By: Chinese Nationals (suspected, though not proven to be state-sponsored)
Data Impact: 22.1 million records
Financial Impact: Undetermined
Claim to Fame: Richest data set for attack of this scale
We’ve been using big numbers – 400 million, 3 billion – so 22 million might seem small. With some of these data breaches the amount of quality varies. In Yahoo’s case, of the 3 billion addresses, how many are active or unique users? For Adult Friend Finder, what percent used primary email addresses? Equifax is much graver for that reason.
Though OPM was smaller than Equifax, the data that was breached was highly sensitive and valuable to hackers. J. David Cox, president of the American Federation of Government Employees, said this “…The hackers are now in possession of all personnel data for every federal employee, every federal retiree, and up to one million former federal employees.” It was important enough to introduce a much stronger cyber security focus in the federal government. If this was state sponsored as is suspected, this was a major coup for the Chinese.
Ebay – one of the biggest in it’s day, with 145 million records breached, though no cards or Social security ID was involved.
Experian – 200 Million records were accessed by Hieu Minh Ngo who ran an ID theft ring.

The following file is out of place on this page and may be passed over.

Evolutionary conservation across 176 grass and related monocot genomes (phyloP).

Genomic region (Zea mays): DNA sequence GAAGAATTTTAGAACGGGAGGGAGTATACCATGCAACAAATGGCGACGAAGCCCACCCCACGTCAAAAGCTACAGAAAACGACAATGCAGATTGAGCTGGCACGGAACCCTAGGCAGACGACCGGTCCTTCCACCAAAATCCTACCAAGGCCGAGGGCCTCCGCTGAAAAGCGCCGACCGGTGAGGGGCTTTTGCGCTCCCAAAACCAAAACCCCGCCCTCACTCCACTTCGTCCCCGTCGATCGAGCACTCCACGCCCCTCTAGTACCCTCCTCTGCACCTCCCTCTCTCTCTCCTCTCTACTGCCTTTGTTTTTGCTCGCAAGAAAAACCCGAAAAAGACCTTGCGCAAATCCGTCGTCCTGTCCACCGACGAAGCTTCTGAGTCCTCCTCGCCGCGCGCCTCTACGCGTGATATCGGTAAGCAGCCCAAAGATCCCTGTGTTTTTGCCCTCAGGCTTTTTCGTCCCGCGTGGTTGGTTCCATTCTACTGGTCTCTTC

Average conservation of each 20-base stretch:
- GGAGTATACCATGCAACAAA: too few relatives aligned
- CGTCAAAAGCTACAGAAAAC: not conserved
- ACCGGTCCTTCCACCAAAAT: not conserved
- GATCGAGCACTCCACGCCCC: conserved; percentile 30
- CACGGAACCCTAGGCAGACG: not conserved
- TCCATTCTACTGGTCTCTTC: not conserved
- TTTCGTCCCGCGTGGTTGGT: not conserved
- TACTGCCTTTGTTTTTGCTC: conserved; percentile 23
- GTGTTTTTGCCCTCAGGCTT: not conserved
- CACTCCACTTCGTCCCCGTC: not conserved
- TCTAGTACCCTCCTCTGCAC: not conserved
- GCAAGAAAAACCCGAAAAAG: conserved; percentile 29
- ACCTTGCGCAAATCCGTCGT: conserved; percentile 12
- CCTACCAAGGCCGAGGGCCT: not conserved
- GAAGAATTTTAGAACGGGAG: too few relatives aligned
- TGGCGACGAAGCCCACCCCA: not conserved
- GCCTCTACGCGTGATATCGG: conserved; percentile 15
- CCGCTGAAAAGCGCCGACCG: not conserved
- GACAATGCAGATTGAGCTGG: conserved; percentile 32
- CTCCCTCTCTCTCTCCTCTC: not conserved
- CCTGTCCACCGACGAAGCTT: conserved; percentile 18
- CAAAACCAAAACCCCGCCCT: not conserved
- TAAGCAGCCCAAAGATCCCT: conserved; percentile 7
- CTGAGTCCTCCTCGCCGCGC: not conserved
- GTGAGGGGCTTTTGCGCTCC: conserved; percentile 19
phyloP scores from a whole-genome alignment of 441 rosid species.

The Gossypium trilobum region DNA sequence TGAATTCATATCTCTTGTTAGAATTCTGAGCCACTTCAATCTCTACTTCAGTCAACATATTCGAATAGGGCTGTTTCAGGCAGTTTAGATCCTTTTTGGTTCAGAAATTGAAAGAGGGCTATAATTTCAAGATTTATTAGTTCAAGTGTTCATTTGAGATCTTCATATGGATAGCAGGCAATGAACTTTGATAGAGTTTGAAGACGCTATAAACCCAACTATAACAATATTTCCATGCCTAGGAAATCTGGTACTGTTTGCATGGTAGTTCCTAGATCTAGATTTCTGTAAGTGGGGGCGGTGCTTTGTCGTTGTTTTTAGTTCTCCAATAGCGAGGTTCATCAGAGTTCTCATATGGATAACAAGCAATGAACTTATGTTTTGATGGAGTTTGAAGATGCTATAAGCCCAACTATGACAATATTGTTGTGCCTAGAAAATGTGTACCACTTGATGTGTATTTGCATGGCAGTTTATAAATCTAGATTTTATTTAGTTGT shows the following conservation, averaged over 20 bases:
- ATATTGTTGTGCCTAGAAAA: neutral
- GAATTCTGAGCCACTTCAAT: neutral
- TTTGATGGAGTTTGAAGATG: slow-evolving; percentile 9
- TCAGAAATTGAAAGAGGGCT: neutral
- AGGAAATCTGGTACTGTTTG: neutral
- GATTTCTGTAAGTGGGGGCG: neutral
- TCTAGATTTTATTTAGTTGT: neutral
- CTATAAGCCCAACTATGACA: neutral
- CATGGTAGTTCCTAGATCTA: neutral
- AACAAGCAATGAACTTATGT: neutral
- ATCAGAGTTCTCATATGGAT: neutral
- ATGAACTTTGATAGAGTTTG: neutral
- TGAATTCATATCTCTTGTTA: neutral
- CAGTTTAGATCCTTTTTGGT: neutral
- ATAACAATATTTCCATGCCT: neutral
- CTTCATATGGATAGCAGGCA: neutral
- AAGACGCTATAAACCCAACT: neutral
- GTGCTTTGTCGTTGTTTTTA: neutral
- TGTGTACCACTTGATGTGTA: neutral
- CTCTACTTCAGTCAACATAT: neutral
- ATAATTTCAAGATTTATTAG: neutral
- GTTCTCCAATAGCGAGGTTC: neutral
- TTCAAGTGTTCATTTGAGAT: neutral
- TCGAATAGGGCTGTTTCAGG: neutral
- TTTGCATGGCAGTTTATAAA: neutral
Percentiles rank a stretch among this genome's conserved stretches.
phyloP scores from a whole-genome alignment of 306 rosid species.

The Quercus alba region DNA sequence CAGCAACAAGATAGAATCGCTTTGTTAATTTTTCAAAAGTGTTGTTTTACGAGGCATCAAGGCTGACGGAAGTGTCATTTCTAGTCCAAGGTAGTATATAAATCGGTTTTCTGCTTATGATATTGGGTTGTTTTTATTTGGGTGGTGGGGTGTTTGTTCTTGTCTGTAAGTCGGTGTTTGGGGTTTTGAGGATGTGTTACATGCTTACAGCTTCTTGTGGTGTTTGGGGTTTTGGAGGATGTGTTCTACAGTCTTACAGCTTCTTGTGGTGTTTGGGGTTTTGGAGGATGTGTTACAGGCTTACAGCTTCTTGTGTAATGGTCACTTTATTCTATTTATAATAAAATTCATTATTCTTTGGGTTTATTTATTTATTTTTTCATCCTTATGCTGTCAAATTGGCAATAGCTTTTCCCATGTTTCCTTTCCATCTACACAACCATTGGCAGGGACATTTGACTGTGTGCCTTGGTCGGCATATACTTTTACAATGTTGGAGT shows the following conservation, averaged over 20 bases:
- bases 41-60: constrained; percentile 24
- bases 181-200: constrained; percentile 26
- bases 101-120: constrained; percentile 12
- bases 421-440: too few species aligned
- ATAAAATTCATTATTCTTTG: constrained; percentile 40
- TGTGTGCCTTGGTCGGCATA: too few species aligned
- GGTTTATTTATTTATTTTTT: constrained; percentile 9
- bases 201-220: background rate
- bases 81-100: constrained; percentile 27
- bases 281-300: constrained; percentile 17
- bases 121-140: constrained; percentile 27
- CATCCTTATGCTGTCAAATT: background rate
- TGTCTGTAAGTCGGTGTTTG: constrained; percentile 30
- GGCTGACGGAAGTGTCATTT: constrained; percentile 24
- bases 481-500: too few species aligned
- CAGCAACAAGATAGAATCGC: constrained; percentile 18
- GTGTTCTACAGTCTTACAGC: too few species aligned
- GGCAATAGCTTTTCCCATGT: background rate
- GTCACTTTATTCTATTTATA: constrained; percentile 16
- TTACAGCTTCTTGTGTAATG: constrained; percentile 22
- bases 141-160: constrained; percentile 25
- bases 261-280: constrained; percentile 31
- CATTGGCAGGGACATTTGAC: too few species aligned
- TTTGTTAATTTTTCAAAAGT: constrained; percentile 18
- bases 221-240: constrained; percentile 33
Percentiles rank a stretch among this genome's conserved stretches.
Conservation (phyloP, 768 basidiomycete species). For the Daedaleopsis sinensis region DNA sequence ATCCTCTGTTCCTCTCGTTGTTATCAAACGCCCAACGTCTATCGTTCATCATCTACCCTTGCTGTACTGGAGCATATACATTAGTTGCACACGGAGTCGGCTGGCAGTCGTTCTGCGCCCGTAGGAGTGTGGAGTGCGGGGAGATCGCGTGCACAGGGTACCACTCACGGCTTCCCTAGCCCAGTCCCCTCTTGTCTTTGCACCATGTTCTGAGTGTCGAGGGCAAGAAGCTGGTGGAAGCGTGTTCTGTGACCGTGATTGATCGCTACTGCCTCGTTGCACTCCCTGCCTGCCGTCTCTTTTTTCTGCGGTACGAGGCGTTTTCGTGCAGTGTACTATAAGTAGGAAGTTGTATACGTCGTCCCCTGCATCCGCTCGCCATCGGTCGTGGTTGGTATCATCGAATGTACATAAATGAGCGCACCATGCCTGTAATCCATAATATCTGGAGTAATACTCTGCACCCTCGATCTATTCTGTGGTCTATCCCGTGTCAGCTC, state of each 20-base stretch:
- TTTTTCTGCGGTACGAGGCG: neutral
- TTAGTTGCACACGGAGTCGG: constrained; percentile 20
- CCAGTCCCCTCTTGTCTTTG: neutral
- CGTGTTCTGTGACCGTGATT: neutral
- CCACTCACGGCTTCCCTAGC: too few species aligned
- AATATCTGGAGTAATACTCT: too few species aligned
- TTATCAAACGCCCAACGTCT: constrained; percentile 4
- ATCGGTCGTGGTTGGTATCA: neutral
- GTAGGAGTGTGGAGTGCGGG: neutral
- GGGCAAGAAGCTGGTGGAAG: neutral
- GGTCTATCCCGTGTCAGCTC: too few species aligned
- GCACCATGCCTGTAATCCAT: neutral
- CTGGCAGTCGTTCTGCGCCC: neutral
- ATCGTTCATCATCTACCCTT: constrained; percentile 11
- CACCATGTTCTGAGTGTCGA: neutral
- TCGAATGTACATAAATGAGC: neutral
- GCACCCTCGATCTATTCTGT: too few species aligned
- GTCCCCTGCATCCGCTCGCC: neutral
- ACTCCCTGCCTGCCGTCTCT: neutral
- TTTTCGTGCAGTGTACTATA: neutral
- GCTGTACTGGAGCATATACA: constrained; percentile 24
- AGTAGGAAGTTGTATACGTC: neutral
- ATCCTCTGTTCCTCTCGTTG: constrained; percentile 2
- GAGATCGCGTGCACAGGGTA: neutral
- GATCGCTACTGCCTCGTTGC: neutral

Heartland – The data of an estimated 100 million cards were stolen from the payment processor
Home Depot – 56 million credit card records were stolen.
Target – 41 million customer card accounts were impacted, with millions more contact information as well.
When Will the Next Big Data Breach Happen?
This is a sampling of the data breaches we’ve seen, most pretty recent, all in the past decade. Often the most dangerous ones are the ones we don’t hear about. When the breach makes headlines, you can take action, and the data might be too hot for many criminals to do anything with. As well, the bigger the attack the more attention law enforcement puts on the case, and thus increasing the likelihood of catching the criminal and disrupting the data flow. When a breach goes unreported, it can be very different. Even more frightening is how those we trust with our most sensitive data as well as those who monitor it, such as credit agencies and the government, are liable to be victims of breaches- and we haven’t even touched on healthcare data breaches here.
It would be nice to say things are improving, but from the look of breaches as they come out, it’s hard to say that there is an end in sight. Equifax is still very fresh. All of the largest breaches listed above happened in the last decade. Several on this list, as we are seeing, are getting repeatedly hacked and compromising their customers with near-impunity. We hope things are getting better, but if the past decade is any indication we have a long way to go.